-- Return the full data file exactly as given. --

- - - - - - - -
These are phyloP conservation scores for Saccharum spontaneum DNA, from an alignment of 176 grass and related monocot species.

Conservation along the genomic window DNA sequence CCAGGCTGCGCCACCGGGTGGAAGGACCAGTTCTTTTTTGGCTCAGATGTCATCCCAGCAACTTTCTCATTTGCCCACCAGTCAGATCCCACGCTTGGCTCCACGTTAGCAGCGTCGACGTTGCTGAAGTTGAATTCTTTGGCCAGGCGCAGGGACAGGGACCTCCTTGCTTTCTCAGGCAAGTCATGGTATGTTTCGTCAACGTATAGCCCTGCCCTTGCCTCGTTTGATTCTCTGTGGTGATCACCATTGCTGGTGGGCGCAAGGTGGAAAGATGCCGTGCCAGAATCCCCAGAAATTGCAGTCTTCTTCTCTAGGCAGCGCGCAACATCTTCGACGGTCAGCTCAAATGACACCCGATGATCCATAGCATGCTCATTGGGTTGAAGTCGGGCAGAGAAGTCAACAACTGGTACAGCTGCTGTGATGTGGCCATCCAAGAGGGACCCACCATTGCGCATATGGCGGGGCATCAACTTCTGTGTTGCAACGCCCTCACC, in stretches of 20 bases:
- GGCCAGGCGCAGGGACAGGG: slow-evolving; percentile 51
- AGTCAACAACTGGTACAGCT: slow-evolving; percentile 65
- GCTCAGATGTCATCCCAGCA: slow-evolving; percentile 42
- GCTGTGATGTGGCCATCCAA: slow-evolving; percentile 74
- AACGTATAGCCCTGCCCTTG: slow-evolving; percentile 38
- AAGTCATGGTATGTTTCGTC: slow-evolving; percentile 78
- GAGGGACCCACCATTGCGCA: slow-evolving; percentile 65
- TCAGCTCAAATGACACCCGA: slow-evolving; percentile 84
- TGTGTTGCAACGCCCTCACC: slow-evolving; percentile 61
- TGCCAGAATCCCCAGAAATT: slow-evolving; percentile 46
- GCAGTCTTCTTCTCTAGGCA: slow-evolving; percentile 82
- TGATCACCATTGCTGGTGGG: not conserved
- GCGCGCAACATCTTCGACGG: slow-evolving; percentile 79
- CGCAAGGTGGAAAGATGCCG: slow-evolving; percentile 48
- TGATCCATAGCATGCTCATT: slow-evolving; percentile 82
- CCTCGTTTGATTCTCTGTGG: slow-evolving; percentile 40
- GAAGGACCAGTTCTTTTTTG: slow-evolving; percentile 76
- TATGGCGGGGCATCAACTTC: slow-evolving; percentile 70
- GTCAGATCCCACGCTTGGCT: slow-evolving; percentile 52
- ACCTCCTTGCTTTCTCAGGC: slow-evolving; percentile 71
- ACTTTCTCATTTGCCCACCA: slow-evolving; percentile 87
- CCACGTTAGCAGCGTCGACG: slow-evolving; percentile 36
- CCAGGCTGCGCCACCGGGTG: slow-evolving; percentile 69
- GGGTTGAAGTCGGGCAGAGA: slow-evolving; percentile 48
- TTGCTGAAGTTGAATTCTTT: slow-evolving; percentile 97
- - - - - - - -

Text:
These are phyloP conservation scores for Saccharum spontaneum DNA, from an alignment of 176 grass and related monocot species.

Conservation along the genomic window DNA sequence CCAGGCTGCGCCACCGGGTGGAAGGACCAGTTCTTTTTTGGCTCAGATGTCATCCCAGCAACTTTCTCATTTGCCCACCAGTCAGATCCCACGCTTGGCTCCACGTTAGCAGCGTCGACGTTGCTGAAGTTGAATTCTTTGGCCAGGCGCAGGGACAGGGACCTCCTTGCTTTCTCAGGCAAGTCATGGTATGTTTCGTCAACGTATAGCCCTGCCCTTGCCTCGTTTGATTCTCTGTGGTGATCACCATTGCTGGTGGGCGCAAGGTGGAAAGATGCCGTGCCAGAATCCCCAGAAATTGCAGTCTTCTTCTCTAGGCAGCGCGCAACATCTTCGACGGTCAGCTCAAATGACACCCGATGATCCATAGCATGCTCATTGGGTTGAAGTCGGGCAGAGAAGTCAACAACTGGTACAGCTGCTGTGATGTGGCCATCCAAGAGGGACCCACCATTGCGCATATGGCGGGGCATCAACTTCTGTGTTGCAACGCCCTCACC, in stretches of 20 bases:
- GGCCAGGCGCAGGGACAGGG: slow-evolving; percentile 51
- AGTCAACAACTGGTACAGCT: slow-evolving; percentile 65
- GCTCAGATGTCATCCCAGCA: slow-evolving; percentile 42
- GCTGTGATGTGGCCATCCAA: slow-evolving; percentile 74
- AACGTATAGCCCTGCCCTTG: slow-evolving; percentile 38
- AAGTCATGGTATGTTTCGTC: slow-evolving; percentile 78
- GAGGGACCCACCATTGCGCA: slow-evolving; percentile 65
- TCAGCTCAAATGACACCCGA: slow-evolving; percentile 84
- TGTGTTGCAACGCCCTCACC: slow-evolving; percentile 61
- TGCCAGAATCCCCAGAAATT: slow-evolving; percentile 46
- GCAGTCTTCTTCTCTAGGCA: slow-evolving; percentile 82
- TGATCACCATTGCTGGTGGG: not conserved
- GCGCGCAACATCTTCGACGG: slow-evolving; percentile 79
- CGCAAGGTGGAAAGATGCCG: slow-evolving; percentile 48
- TGATCCATAGCATGCTCATT: slow-evolving; percentile 82
- CCTCGTTTGATTCTCTGTGG: slow-evolving; percentile 40
- GAAGGACCAGTTCTTTTTTG: slow-evolving; percentile 76
- TATGGCGGGGCATCAACTTC: slow-evolving; percentile 70
- GTCAGATCCCACGCTTGGCT: slow-evolving; percentile 52
- ACCTCCTTGCTTTCTCAGGC: slow-evolving; percentile 71
- ACTTTCTCATTTGCCCACCA: slow-evolving; percentile 87
- CCACGTTAGCAGCGTCGACG: slow-evolving; percentile 36
- CCAGGCTGCGCCACCGGGTG: slow-evolving; percentile 69
- GGGTTGAAGTCGGGCAGAGA: slow-evolving; percentile 48
- TTGCTGAAGTTGAATTCTTT: slow-evolving; percentile 97